• Bans are not effective: Patankar, however, stopped short of advocating for a ban saying that a ban never works in such cases. She said that a ban only accelerates adoption and helps such platforms flourish. She reiterated that it is important to categorise games involving commercial angles in a separate domain as the liabilities are different.
    • Platforms should guard their content: It should be the responsibility of platforms to ensure their content is not available for free on other platforms, according to Patankar. For example, several people downloaded the apk file of a popular game PUBG after it was banned by India, or popular film or game titles were available to download using Telegram, ShareIt, and torrent sites.
  • Implement measures laid down in curriculum: Many state governments, including NCERT, have come up with academic content around cyber safety which covers internet abuse and addiction. “Our worry is who and how do they implement it in the classroom? It is where the challenge lies. Only a few organisations have been training teachers to implement that because schools don’t have the bandwidth to implement such programs on account of understanding issues or lack of training,” she said, adding that civil society organisations need to come together to educate and implement awareness programs within educational institutions.
    • Create awareness about the dangers of internet addiction: There is very little awareness about internet addiction and it is usually dismissed as a phase in people’s lives. People should be encouraged to seek help, she said.
    • Provide infrastructure with a multi-stakeholder approach: The responsibility cannot lie solely with the government or the law enforcement or educational institutions, Patankar reasoned. She said that there is a need for more services like clinics to tackle gaming addiction which can only happen once the idea of gaming addiction is normalised.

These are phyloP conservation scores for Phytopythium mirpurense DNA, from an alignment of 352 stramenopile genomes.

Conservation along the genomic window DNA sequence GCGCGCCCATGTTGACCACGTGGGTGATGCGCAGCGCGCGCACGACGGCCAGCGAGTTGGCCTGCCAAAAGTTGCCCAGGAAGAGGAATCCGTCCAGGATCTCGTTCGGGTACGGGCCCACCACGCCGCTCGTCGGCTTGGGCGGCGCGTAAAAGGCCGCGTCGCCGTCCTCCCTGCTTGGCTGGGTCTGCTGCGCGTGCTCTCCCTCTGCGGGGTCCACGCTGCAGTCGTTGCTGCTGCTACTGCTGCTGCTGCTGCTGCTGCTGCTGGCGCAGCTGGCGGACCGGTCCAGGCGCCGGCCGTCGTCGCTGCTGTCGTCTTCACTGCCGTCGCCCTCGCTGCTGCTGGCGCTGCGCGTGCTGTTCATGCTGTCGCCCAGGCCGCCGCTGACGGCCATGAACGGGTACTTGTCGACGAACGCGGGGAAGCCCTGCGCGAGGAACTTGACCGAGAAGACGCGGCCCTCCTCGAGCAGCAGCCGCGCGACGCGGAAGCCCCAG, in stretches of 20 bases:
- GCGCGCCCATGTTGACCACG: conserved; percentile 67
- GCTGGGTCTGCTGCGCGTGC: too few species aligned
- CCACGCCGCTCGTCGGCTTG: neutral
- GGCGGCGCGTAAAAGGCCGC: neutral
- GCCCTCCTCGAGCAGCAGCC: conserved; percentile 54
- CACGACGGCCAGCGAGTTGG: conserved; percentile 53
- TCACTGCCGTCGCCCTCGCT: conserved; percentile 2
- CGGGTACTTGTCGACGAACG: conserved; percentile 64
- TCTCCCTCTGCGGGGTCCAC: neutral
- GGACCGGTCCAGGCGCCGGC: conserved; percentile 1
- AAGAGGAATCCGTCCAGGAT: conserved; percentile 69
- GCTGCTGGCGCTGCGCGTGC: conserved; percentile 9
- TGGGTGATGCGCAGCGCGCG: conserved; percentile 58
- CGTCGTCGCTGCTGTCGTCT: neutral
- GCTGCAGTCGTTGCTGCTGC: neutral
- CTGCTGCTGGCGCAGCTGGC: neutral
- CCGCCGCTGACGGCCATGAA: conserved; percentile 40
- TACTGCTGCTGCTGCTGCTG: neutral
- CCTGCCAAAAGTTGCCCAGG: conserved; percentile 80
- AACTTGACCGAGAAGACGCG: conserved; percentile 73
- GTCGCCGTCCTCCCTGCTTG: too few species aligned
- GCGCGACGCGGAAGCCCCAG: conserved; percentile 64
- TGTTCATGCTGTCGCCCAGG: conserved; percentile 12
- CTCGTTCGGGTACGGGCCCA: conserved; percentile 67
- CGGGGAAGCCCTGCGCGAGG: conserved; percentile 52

• Sensitise parents from the start: The fear of the unknown because of fast-paced developments in the tech space is driving parents to a ban because they don’t know how to handle the situation, Patankar reasoned. Cyber hygiene has to start at the pre-primary level, she said. “The introduction of gadgets needs to be a critical element of parenting,” she said.

How has India addressed gaming addiction so far?

Distress Management Collective, a New Delhi-based NGO, sent a letter to the Indian government in July 2021 requesting it to set up a censor board for real money gaming and violent games. It followed up its request with a petition in the Delhi High Court to order the government to implement the demands.

The petition argued that children were getting addicted to video games necessitating regulation in the space. “There is a need for schools to give emphasis to counselling sessions and periodic sessions regarding the drastic effects of getting addicted to online gaming. The petition also intends to bring to the fore the role of Cyber Cell to tackle the menace of online game addiction and resultant monetary exploitation in some cases,” read the petition.

The Delhi High Court directed the government to consider formulating a policy to protect children from addiction to online games and constitute a regulatory authority to monitor and rate the content of both offline and online games while refusing to impose any ban, according to Moneycontrol. The government is yet to announce any progress in this matter.

This post is released under a CC-BY-SA 4.0 license. Please feel free to republish on your site, with attribution and a link. Adaptation and rewriting, though allowed, should be true to the original.

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Written By

I cover several beats such as Crypto, Telecom, and OTT at MediaNama. I can be found loitering at my local theatre when I am off work consuming movies by the dozen.

MediaNama’s mission is to help build a digital ecosystem which is open, fair, global and competitive.